BOB DYLAN PAINTS by Veronica Maitin

“The paintings in Bob Dylan’s The Asia Series displayed at the Gagosian Gallery in Manhattan, [opened the Sept. 20, 2011] have come under fire for their resemblance to widely available pre-existing photographs. The series of paintings, which are said to part of a “visual journal” made by the singer during his travels through Japan, China, Vietnam and Korea, have been compared to famous photos by well-known photographers such as Henri Cartier-Bresson and Léon Busy.” [1]

In attempts to recreate his “visual journey” Dylan has taken different photographers’ compositions and recreated it with increible detail. Dylan states that these are representations of lived memories of his past travels, but the paintings are mere replicas of what other artists (the photographers) captured  with their lense. So they are not infact his observations or experiences, they are someone esles that he has taken in order to create a story. So can these paintings qualify as plagiarism or  as “borrowing”. In the visual art world it is hard to identify to what extent the two pieces of work must diferénciate in order to not be called plariarism but appropriation.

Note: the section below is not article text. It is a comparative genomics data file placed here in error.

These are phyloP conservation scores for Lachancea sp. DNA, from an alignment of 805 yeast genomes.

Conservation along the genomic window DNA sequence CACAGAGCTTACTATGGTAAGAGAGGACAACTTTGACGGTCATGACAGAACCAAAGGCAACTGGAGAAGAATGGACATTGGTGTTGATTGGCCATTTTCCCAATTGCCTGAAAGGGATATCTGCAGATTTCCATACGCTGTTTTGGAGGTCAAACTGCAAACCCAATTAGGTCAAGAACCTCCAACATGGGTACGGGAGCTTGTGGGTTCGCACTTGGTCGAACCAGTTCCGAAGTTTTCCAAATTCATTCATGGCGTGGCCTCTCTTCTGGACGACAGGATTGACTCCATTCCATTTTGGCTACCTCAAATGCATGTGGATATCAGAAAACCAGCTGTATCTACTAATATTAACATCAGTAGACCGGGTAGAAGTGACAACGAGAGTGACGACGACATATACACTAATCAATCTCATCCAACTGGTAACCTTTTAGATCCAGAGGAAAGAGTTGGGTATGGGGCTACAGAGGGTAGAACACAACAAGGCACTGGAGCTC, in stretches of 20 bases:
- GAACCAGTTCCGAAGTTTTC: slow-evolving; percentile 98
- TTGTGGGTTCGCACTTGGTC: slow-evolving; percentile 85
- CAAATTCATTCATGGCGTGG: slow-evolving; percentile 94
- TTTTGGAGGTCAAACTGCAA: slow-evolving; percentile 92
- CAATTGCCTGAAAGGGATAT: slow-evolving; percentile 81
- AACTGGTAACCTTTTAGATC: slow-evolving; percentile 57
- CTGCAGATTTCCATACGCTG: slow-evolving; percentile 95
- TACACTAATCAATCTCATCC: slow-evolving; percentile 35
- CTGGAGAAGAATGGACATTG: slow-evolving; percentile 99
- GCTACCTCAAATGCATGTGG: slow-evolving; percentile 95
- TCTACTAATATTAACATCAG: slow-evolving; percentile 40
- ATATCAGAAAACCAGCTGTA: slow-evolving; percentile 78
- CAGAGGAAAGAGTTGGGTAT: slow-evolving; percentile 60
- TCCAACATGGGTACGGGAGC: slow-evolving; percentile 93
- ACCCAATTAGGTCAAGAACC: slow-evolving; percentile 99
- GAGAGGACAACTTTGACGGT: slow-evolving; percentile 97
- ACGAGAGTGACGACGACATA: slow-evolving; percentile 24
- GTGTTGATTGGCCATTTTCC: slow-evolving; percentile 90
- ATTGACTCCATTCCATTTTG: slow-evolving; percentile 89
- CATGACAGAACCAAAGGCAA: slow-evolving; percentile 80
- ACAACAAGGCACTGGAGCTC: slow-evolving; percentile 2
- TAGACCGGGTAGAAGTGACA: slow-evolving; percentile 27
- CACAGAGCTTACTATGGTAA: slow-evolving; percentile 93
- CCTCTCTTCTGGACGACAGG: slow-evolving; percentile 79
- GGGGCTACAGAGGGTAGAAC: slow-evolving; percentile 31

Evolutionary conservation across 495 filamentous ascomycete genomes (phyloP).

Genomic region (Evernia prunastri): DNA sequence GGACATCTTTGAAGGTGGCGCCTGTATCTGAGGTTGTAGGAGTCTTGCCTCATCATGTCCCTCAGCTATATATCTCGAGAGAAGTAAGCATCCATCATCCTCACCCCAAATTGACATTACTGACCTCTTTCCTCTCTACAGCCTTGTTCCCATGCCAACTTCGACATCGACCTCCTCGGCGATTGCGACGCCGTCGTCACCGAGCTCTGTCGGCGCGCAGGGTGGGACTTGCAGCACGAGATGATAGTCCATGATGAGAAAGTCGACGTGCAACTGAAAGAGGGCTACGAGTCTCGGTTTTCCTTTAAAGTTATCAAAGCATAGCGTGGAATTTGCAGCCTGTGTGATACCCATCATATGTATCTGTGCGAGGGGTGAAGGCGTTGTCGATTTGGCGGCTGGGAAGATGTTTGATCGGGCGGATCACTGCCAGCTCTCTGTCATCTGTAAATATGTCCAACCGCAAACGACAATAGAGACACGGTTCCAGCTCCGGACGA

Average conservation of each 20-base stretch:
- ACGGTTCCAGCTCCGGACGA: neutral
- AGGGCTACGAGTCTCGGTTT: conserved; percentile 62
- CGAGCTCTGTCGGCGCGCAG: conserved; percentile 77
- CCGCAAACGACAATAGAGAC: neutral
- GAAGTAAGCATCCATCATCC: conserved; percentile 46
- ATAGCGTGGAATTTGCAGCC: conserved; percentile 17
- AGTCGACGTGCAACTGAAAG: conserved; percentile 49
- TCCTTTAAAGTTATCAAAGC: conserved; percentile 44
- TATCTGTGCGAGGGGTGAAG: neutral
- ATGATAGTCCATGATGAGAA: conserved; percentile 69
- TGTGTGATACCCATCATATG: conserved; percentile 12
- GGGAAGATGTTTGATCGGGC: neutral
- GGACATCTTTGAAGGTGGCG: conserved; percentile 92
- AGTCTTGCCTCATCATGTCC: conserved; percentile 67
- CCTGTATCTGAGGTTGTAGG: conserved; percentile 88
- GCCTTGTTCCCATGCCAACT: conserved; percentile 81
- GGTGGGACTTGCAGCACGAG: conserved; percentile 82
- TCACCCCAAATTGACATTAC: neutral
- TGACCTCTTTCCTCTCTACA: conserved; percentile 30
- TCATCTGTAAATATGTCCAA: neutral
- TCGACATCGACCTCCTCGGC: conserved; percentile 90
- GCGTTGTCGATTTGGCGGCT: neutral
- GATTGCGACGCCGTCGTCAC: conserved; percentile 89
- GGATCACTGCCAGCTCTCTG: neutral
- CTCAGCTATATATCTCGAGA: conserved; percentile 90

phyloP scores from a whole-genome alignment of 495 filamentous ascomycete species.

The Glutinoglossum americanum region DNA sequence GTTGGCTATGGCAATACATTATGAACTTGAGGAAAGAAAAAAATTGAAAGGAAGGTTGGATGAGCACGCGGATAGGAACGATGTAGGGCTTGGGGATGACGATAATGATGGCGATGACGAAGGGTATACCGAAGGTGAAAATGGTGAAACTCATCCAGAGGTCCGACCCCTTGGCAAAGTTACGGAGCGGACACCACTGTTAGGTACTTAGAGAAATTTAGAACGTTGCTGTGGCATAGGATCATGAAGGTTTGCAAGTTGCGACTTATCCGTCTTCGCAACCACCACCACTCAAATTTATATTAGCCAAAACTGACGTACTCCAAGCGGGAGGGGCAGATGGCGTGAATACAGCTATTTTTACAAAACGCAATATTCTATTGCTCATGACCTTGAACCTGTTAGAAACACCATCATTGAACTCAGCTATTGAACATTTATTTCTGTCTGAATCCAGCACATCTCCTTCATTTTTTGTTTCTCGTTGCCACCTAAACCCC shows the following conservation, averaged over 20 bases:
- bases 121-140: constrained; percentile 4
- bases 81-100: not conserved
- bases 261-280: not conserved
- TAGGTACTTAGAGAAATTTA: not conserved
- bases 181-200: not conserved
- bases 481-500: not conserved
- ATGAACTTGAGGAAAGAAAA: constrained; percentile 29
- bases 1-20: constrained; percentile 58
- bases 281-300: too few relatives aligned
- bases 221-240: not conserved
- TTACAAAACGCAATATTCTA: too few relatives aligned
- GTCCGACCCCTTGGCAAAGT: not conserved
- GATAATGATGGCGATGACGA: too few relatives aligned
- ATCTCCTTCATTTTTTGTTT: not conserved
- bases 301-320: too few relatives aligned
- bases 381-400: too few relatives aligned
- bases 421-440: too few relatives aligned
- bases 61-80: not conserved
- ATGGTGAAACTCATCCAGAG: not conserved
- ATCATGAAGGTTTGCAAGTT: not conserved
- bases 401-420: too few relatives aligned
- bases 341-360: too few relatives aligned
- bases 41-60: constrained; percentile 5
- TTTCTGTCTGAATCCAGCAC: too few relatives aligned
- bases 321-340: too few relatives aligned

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This is one of the paintings by Dylan titled Trade and a photograph shot by Henri-Cartier-Bresson (From 1948).

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Another example is Dylan’s painting titled Opium and Leon Busy’s Photo Woman Smoking Opium.

In an interview refered to by the gallery; Dylan explains says “I paint mostly from real life. It has to start with that. Real people, real street scenes, behind the curtain scenes, live models, paintings, photographs, staged setups, architecture, grids, graphic design. Whatever it takes to make it work. What I’m trying to bring out in complex scenes, landscapes, or personality clashes, I do it in a lot of different ways. I have the cause and effect in mind from the beginning to the end. But it has to start with something tangible.”[2]

So where do his paintings stand in terms of creativity and innovation?


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